Last month we dealt with changing banks. This month, let’s look at what you should be getting from your CPA firm, and when you should consider a change in firms.
Here are three basic services you should be getting from your CPA:
1) Accurate timely financial statements. In order to meet this requirement, remember that your company must submit accurate records in a timely fashion to your CPA.
2) Strategic tax-minimization advice. Your CPA’s expertise is taxation and he or she should be sharing any and all ideas (without prompting) to save your company tax dollars each year.
3) Prompt and accurate answers to any accounting questions. Your CPA should serve as an ongoing resource for general accounting and general ledger questions throughout the year. A good CPA should also be well-versed in accounting and particularly cash controls.
Given these three simple requirements, you would think switching CPAs would never be necessary. However, here are the signs that you may need to consider a change:
1) Inaccurate financial statements
2) Late financial statements
3) Close-mindedness about financial statement disclosures and notes.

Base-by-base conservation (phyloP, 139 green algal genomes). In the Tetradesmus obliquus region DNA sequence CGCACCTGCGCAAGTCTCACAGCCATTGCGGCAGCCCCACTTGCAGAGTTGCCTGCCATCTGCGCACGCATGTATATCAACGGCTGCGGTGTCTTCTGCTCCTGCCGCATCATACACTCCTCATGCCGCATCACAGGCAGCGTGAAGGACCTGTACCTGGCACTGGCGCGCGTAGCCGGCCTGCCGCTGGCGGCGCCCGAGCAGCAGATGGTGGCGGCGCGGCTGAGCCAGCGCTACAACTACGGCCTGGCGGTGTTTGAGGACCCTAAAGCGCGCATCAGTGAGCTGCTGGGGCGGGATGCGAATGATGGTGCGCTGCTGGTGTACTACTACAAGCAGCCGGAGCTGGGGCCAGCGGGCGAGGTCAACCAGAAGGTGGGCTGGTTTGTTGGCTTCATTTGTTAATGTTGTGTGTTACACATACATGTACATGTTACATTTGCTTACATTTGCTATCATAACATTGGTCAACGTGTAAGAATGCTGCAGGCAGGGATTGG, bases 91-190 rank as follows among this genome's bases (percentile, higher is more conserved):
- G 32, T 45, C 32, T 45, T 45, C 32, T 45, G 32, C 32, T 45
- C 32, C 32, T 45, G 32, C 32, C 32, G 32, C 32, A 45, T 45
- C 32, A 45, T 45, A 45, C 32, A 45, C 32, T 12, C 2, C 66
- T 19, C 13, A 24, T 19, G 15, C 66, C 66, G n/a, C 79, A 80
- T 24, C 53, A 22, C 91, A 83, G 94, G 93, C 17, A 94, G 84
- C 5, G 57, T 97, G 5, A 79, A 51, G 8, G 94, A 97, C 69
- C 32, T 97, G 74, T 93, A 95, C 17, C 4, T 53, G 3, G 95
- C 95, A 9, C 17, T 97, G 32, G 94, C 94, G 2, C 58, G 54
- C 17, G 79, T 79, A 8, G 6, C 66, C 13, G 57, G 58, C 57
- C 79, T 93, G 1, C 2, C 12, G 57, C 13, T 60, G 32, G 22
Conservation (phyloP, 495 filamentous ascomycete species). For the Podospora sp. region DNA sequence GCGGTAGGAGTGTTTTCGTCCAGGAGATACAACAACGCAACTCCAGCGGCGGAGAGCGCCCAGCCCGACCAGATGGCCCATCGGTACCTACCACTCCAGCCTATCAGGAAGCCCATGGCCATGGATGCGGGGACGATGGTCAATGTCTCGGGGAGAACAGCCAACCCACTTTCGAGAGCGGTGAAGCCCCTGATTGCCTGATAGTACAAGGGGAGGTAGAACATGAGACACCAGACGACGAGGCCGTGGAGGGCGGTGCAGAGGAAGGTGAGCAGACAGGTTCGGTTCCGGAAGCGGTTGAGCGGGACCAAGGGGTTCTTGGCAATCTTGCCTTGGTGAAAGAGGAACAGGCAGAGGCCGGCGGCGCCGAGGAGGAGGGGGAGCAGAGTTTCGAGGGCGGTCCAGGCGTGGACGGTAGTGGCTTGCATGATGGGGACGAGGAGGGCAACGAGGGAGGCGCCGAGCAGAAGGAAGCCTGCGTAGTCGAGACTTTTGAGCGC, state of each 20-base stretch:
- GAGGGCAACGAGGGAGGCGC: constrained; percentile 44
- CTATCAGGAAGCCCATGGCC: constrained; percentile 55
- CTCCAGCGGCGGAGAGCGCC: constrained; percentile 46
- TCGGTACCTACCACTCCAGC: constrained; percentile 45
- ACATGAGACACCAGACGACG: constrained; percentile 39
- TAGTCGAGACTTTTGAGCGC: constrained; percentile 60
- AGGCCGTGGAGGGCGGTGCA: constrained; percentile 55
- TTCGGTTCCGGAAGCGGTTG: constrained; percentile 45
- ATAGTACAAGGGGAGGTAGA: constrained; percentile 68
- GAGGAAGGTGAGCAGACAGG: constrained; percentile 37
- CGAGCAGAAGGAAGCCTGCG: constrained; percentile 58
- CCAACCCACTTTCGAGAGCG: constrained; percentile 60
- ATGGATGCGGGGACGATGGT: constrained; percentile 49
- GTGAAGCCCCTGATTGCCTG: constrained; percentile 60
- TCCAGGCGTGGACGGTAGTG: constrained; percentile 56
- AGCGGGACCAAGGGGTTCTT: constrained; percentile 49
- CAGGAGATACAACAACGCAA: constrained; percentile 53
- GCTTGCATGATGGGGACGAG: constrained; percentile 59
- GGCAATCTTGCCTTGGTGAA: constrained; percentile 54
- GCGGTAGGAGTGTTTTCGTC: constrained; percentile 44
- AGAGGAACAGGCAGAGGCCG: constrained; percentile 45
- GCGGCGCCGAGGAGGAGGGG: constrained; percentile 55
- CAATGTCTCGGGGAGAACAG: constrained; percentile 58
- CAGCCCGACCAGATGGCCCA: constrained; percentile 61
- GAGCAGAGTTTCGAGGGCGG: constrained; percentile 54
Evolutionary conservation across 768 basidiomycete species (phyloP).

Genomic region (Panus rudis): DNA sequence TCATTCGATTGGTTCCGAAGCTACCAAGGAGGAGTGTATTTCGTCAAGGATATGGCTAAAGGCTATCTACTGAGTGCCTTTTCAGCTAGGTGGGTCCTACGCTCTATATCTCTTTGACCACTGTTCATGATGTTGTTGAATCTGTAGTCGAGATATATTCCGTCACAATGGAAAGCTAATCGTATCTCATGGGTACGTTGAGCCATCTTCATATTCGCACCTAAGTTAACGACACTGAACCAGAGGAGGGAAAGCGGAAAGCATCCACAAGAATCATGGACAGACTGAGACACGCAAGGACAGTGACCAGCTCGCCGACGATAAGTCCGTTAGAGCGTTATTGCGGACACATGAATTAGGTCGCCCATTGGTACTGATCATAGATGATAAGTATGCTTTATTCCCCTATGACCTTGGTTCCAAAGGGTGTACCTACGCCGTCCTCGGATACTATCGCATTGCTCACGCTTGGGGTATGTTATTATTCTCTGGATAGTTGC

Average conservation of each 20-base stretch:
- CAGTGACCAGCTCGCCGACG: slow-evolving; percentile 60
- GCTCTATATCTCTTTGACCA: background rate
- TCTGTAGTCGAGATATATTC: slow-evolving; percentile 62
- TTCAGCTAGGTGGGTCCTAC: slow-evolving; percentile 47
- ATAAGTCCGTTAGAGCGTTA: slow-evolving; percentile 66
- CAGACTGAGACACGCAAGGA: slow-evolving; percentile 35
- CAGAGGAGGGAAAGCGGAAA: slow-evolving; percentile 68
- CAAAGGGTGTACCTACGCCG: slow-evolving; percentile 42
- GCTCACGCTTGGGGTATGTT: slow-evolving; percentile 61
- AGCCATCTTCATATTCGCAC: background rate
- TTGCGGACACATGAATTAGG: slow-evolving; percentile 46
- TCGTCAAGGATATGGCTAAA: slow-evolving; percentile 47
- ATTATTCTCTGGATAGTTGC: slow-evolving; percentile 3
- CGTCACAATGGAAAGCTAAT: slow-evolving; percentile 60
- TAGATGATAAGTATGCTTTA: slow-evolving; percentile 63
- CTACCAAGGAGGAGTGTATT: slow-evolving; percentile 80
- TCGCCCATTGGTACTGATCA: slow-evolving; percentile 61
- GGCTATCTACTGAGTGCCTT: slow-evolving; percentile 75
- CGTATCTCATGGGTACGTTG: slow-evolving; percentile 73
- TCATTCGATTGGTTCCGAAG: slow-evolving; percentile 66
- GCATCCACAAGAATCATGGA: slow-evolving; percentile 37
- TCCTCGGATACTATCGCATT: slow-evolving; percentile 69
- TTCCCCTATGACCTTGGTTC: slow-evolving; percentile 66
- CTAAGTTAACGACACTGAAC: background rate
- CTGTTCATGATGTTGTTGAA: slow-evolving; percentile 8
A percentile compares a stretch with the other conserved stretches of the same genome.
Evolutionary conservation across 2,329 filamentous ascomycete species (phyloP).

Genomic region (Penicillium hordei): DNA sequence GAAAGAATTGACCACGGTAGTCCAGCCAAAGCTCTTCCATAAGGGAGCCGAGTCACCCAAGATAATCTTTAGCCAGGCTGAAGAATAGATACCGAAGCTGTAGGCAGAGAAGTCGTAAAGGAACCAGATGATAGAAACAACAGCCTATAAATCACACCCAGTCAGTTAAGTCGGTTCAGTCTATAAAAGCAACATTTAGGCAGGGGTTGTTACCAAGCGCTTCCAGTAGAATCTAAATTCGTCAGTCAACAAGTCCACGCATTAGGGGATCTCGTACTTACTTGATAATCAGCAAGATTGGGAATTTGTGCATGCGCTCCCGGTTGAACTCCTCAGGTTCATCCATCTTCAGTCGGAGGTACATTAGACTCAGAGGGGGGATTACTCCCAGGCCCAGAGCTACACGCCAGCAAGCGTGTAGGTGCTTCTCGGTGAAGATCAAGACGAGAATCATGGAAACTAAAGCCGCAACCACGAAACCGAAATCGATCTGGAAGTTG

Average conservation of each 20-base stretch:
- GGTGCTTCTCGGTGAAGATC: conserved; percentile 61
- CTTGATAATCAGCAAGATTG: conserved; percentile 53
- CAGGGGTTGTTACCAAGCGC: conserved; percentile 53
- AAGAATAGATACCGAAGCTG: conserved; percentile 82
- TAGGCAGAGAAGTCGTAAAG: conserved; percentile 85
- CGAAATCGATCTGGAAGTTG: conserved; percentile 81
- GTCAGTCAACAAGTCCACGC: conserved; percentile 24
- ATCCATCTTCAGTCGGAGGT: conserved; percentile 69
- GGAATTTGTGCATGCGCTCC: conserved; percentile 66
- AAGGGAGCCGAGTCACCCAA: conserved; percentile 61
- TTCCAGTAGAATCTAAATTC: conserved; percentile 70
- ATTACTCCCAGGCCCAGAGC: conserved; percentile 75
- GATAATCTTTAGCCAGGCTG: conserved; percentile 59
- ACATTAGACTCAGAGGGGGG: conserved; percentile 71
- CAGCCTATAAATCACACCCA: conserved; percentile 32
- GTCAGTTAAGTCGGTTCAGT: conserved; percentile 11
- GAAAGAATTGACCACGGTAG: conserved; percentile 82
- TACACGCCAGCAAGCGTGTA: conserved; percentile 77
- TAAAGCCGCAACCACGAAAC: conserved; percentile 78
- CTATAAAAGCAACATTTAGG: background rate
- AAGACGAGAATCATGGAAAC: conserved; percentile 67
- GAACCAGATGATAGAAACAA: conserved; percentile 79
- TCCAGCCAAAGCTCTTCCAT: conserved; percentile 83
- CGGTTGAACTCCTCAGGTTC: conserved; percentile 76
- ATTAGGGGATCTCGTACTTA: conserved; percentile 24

4) No tax-minimization advice forthcoming without being asked.
5) Lack of response timeliness regarding your accounting practices.
6) Unable to answer your essential accounting questions.
If you find your CPA has several shortcomings from the above list, now is a great time to be shopping. To get competitive rates plus a firm that can handle your needs as well as appreciate your business, go out to bid.
Talk to other business owners in your area for recommendations on firms. Then, do short phone interviews inquiring about the number and stature of current clients they serve. It’s not good to be the largest or smallest of any firm’s clients.
Select the top three firms in your area from your preliminary phone interviews. to receive your formal bid package. In your package, include the scope of work you are looking for as well as your preferred timetable. Spending time clearly establishing your expectations up front will pay off later.
Finally, ask each firm to respond in writing with their fee quote. Since it is common practice for firms to lure you in with a low first-year quote, and then hit you with much higher fees in subsequent years, insist on multi-year options. And of course, don’t make your selection based only on price.